Tuesday, February 5, 2013

California: Finding a Balance Between Overcrowded Prisons and Prison Sentences

Since the 1980s, the United States has seen the prison population double.  While the United States has less than five percent of the world’s population, it has about a quarter of the world’s prisoners. [1] There are several reasons for this drastic increase, including excessive prison sentencing and imprisonment for minor crimes such as writing bad checks.

Until recently, the prison population kept growing until there was a notable decline in 2011, with state prison populations falling 0.9 percent.[2] Although, the same has not held true in federal prisons where there has been an increase of 3.4 percent.  The recent decline can be partially attributed to the holding in Brown v. Plata, a class action suit, in which inmates claimed a violation of the Eight Amendment due to a lack of medical services as a result of severe prison overcrowding.   In a 5-4 decision, the Supreme Court held, that a population limit would be placed on California’s state prisons in order to remedy the violations of prisoners’  Eighth Amendment rights.[3] More specifically, the Court said that as many as 46,000 prisoners should be released.[4] Not surprisingly, after the 2011 decision of Brown v. Plata, “about 70 percent of the state-level drop was due to California.”[5] There have also been a slight drop of state prisoner populations in twenty five other states, but the restrictions placed on California is what have made this national decline so notable.

However, in January 2013, Governor Jerry Brown stated that since “the prison emergency is over,” the federal government should end oversight over the state prison system and allow for the state to once again determine how many prisoners to house in their facilities.[6] While the decision has brought about some notable improvements in medical care and the sleeping quarter of the prisoners, it has failed to address other important problems such as sentencing laws and rising crime rates.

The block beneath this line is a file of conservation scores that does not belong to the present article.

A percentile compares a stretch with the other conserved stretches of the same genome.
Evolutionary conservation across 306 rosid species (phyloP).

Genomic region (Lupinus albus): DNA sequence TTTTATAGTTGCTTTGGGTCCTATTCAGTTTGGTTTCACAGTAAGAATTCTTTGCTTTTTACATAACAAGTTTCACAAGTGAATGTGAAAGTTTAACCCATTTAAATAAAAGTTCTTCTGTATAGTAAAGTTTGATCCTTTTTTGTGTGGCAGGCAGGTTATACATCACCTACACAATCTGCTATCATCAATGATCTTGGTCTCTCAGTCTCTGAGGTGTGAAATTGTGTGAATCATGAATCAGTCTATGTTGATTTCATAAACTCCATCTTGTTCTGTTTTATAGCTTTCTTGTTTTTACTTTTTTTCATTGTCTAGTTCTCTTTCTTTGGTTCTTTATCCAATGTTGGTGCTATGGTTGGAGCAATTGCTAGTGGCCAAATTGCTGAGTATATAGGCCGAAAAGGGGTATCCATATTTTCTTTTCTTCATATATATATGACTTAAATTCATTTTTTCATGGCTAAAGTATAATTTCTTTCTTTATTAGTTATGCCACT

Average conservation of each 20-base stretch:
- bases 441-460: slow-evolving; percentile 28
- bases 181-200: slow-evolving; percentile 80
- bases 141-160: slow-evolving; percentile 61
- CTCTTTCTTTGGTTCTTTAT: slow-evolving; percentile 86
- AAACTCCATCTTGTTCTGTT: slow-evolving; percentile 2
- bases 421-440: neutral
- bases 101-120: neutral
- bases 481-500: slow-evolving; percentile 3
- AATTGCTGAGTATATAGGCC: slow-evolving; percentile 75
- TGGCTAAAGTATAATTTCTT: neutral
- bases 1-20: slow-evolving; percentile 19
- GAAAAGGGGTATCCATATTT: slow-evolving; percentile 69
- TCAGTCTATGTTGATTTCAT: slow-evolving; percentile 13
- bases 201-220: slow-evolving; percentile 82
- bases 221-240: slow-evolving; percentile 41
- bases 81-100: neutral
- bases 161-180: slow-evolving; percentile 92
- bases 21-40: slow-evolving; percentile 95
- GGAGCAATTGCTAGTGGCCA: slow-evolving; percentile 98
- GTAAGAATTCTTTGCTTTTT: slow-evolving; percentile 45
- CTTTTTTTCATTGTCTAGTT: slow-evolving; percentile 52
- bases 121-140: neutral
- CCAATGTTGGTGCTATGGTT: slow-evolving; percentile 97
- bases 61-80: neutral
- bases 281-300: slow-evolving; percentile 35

In the Brown v. Plata decision, Justice Alito, stated in his dissent that placing such a restriction on the number of inmates in California could put the safety of the people of California in jeopardy.[7] Was this true?  Since 2011, counties have imprisoned “lower-level criminal for shorter periods or not at all, opting instead for probation, electronic monitoring or home detention” due to budget restrictions.[8] During the same time FBI statistics have shown that violent crimes and property crimes have risen.[9] But several public policy groups argue that even though the state has seen the biggest crime increase in twenty years, people are analyzing this data in an overly-simplistic manner since crime rates vary greatly by community.  The Center on Juvenile and Criminal Justice states that “the best data available suggests that offenders and parolees who have not committed violent or serious crimes can be supervised at the local level without jeopardizing public safety”.[10]

Governor Brown’s suggestion that California be allowed to once again dictate the number of prisoners in prisons is not the solution.  However, if the Court’s decision was not sufficient to efficiently lower the number of prisoners in state facilities while at the same time decreasing crime, what additional measures should be taken?  Although the state budget is a major concern, alternatives must be looked at that do not violate prisoner’s constitutional rights and that still serve as deterrence for future crimes being committed.

Elizabeth Rivera
Blogger, Criminal Law Brief


1 comment:

  1. With prisons so overcrowded, you are seeing people not even serving half their sentence.